Is Ice The Next Big Thing In Air Conditioning?

Two Air compressors on wall

Is ice the next big thing in air conditioning?

Just to show that there really is nothing new under the sun, the latest high-tech method of storing energy to provide air cooling is – ice.

Obviously, ice has a long pedigree in being stored to provide cool air in warm temperatures. Many of our stately homes have ice houses in the grounds. These would have been filled during winter, with the ice being cut from frozen ponds or lakes and stored underground. They were even ahead of us on the insulation front – they used straw to keep the ice cool.

As the first one was built in 1619, you might imagine that the heating, ventilation and air conditioning industry had left ice far behind. But you’d be wrong.

The return of ice air conditioning

To some extent, ice never went away – the early refrigerators were cooled by ice. However, ice is now being used in innovative new systems, for air conditioning in homes. Water is stored in a special tank which cools it overnight. It becomes ice during the night, but in the daytime, as the temperature rises, the ice melts, cooling the air around it. That chilled air is ducted into the environment – an office or home – that needs to be cooled.

Close up view on HVAC units (heating, ventilation and air conditioning).

This ticks a lot of boxes for sustainability. Figures quoted are 70% lower emissions, and much cheaper air conditioning running costs.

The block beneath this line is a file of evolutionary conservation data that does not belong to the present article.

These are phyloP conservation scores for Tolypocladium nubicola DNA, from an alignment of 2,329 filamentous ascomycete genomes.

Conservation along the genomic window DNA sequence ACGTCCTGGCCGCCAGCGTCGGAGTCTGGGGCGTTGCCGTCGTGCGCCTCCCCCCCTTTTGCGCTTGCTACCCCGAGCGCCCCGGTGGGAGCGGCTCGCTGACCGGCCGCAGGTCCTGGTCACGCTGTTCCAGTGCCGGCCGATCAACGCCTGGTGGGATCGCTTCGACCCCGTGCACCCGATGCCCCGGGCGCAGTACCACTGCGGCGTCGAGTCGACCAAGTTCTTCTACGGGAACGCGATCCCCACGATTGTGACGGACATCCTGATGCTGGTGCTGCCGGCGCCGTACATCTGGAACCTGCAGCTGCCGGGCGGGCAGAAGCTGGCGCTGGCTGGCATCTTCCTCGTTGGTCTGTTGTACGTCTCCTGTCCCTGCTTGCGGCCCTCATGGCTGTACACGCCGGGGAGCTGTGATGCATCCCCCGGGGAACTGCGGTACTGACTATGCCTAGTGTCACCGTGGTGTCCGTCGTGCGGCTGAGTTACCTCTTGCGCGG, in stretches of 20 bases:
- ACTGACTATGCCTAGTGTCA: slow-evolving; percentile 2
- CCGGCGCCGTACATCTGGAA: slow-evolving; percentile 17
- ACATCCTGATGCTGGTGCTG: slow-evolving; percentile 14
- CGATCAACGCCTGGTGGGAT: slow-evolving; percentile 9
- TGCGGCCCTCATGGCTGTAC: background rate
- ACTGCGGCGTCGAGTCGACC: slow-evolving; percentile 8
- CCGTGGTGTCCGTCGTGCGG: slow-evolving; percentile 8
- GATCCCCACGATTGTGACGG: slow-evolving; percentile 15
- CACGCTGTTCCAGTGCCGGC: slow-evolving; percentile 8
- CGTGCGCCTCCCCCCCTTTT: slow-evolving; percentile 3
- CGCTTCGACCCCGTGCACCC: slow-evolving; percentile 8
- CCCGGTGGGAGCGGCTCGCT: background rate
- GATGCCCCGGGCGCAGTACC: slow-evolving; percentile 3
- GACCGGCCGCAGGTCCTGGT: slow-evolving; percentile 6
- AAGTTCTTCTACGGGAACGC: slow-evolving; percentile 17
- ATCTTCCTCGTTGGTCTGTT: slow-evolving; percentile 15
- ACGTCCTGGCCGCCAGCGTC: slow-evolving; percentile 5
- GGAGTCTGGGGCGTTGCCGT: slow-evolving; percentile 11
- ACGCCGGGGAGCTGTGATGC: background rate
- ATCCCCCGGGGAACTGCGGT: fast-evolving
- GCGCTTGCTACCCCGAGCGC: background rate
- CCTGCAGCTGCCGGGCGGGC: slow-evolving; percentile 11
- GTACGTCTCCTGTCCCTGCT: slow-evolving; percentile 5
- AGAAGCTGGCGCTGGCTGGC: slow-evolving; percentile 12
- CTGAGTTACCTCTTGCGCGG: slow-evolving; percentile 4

But can ice really be used on a large scale to cool an office block? At the moment, it’s often used as a supplement to air conditioning. However, it’s very often the case that technologies are leveraged if they seem to offer cost efficiencies and environmental gains – solar and wind power are an example.

Storing ice power

The problem with green technologies is often one of storage. But ice power batteries are already in use. These thermal batteries effectively store energy as ice. They usually make the ice during the night, so that it is available for cooling during the day. However, the batteries don’t need to discharge the energy stored in the ice. They can retrieve it to produce cooled air, weeks or months later.

A tank contains the water, then a heat exchanger, compressor and pump do the conversion work. Air blows over the cooling coils, the air temperature reducing as it does so.

Air conditioner units (HVAC) on a roof of industrial building with blue sky and clouds in the background.

These new systems are “smart” – that’s to say they can be controlled online and their operation can be pre-programmed. They’re also security enabled, with firewalls and encryption, to prevent the system being hacked. Tanks can be made of plastic, steel or concrete, and can be placed above or below ground. The disadvantage is that the tanks are bulky, but then so are commercial AC units.

As to the old ice houses, many came back into use as air raid shelters in the second world war and after that, many were used as wine cellars. But who knows – we could see them returning to use as ice houses, if ice air conditioning becomes popular.

by admin